Margaret Morse on Sat, 27 Oct 2012 19:45:14 +0200 (CEST)

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Re: <nettime> open letter to art critics

Dear Flick,

I agree with you and Geert that publicly engaged art is important and that
it gets little critical attention.  What struck me about the theater review
from Vancouver--
-- is that it provided a valuable description of the remarkable performance
as well as the reviewer's despair about the eventual prospects for success
of this emerging form of theater in actually providing actionable ideas for
social change.  The Vancouver play offers the audience the delicious
opportunity to see some audience members actually intervene in the
performance and take the unfolding narrative in another direction again and
again.  Furthermore, we have a life/art connection of the actors and the
audience who have experienced difficult and demoralizing life events and
lived.  What failed for the critic was the reception by the audience,
particularly in the focus discussion afterwards.  

However, the stakes here are far more fundamental. Why not think about this
as a matter of practice and cultivation?  Why should a public be good at
this when they have so few opportunities to develop their critical
capacities? For me, this genre takes off from Bertolt Brecht's ideas and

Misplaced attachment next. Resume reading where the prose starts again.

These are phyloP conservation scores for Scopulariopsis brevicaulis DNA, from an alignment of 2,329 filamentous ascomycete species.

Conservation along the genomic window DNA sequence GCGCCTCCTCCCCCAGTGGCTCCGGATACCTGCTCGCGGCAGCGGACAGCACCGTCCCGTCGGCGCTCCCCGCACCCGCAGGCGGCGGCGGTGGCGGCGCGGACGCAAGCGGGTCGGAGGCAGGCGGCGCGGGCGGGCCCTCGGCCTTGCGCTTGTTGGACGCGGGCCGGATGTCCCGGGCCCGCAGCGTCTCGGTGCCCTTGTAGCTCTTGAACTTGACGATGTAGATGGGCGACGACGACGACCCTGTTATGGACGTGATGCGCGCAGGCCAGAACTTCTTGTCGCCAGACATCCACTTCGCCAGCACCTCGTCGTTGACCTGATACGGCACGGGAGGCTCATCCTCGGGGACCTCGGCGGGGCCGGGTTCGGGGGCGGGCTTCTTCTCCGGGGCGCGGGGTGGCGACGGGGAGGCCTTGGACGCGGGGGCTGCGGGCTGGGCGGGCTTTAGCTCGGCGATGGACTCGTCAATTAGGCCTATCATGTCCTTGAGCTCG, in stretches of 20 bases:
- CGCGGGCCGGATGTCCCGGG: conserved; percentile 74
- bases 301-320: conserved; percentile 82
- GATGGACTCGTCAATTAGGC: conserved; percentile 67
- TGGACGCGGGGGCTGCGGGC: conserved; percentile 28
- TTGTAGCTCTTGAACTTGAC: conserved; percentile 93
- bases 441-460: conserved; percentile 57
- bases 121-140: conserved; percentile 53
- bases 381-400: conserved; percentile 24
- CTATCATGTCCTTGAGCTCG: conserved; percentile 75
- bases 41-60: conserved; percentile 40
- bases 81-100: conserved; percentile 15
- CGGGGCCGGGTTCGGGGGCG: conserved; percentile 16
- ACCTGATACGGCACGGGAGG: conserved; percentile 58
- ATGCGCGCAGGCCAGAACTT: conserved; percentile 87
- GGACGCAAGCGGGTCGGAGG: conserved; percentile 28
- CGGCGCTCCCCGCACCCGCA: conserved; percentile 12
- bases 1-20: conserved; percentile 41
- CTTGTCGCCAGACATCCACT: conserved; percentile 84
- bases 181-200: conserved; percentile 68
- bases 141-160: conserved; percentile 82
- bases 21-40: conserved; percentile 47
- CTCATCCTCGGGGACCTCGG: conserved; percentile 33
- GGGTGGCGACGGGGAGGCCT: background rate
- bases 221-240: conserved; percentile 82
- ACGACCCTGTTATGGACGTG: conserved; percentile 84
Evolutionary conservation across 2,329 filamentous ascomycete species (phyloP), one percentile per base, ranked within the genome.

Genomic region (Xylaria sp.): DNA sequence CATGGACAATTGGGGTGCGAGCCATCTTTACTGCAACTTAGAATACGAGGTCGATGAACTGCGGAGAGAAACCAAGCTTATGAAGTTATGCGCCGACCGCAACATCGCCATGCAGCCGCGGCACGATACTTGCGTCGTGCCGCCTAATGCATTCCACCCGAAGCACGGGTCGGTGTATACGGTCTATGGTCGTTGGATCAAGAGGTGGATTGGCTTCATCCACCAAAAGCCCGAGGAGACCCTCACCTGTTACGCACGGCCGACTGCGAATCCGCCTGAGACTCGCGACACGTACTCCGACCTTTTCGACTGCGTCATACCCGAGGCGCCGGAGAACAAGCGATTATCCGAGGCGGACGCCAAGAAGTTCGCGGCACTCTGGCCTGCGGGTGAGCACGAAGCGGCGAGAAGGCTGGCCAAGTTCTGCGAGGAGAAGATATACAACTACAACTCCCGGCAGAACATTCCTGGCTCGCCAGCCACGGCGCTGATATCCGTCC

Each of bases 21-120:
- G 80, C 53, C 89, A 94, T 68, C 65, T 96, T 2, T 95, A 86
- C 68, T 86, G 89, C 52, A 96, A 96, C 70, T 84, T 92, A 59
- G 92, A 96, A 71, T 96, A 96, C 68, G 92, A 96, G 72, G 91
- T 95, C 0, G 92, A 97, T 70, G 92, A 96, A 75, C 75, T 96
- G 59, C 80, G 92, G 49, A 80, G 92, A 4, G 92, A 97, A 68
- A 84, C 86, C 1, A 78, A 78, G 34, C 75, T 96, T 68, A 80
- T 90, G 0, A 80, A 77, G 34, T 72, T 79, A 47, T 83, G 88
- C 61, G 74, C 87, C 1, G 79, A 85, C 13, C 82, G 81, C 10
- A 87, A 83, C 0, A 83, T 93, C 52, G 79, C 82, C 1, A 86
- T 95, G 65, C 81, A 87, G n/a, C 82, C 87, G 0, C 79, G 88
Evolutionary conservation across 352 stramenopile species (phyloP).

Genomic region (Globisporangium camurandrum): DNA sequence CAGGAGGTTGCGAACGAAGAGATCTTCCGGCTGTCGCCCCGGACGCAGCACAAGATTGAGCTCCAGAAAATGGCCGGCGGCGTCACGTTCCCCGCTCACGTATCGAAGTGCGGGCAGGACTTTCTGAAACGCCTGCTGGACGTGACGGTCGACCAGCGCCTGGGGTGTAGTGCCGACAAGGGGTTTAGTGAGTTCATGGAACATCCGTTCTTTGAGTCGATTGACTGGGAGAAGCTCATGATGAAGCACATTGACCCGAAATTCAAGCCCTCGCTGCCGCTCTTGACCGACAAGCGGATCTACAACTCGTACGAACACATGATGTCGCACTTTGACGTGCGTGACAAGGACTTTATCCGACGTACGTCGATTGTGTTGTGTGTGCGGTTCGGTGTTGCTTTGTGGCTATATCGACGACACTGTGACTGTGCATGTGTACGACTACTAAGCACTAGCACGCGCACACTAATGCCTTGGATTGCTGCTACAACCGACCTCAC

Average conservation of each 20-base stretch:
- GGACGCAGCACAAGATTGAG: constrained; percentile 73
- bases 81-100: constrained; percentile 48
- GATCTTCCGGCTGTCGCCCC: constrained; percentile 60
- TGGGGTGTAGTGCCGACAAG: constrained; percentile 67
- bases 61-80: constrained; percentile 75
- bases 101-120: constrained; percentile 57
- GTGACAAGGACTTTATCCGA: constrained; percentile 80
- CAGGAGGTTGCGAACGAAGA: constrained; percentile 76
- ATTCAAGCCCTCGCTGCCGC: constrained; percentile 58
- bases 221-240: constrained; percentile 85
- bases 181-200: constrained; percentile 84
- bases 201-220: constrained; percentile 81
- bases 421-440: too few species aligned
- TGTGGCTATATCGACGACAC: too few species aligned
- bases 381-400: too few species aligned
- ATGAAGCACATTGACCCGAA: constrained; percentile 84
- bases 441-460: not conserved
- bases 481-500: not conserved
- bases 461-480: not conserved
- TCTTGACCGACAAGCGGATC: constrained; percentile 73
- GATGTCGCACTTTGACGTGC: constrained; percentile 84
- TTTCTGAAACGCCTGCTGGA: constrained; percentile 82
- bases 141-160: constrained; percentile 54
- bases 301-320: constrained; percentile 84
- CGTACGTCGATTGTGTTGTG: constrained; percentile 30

pushes them further along.   Brecht's performance practices aim at
activating critical faculties that lead to action in the world--the
audience should be able to see unfolding dramatic events in the life course
as far from inevitable.  That entails a number of performance practices
typical of a Brecht play:-for instance, the actors don't embody or identify
with their roles; the narrative is constantly being interrupted with
moments for reflection; dramatic events are put within a larger
socio-political context and discourse.  We critics of publicly engaged art
also need more practice in writing on such performances.  We also need to
create a space and an audience with which we can engage and hone our
abilities.   I regret having had to put down my pencil for several years
after co-convening a very successful conference on The Art of Collaboration
held at UC Santa Cruz in 2008.  Word did not get out about the conference
contributions, to my regret.

All the best,

On Oct 26, 2012, at 7:44 AM, Flick Harrison wrote:

> When I read a sentence like this:
> "Much harder, much more ambitious, and therefore much more difficult to
> evaluate, is art that intends to change the very way we see, act and make
> sense of our world -- including what we understand to be politics itself."
> I see my life story unfolding in a single problem.
> This kind of subtle, provocative or ontologically-challenging work means,
> for one thing, an audience limited to those interested in both art and
> politics simultaneously.

Margaret Morse
Emerita Professor of Film/Digital Media
University of California Santa Cruz

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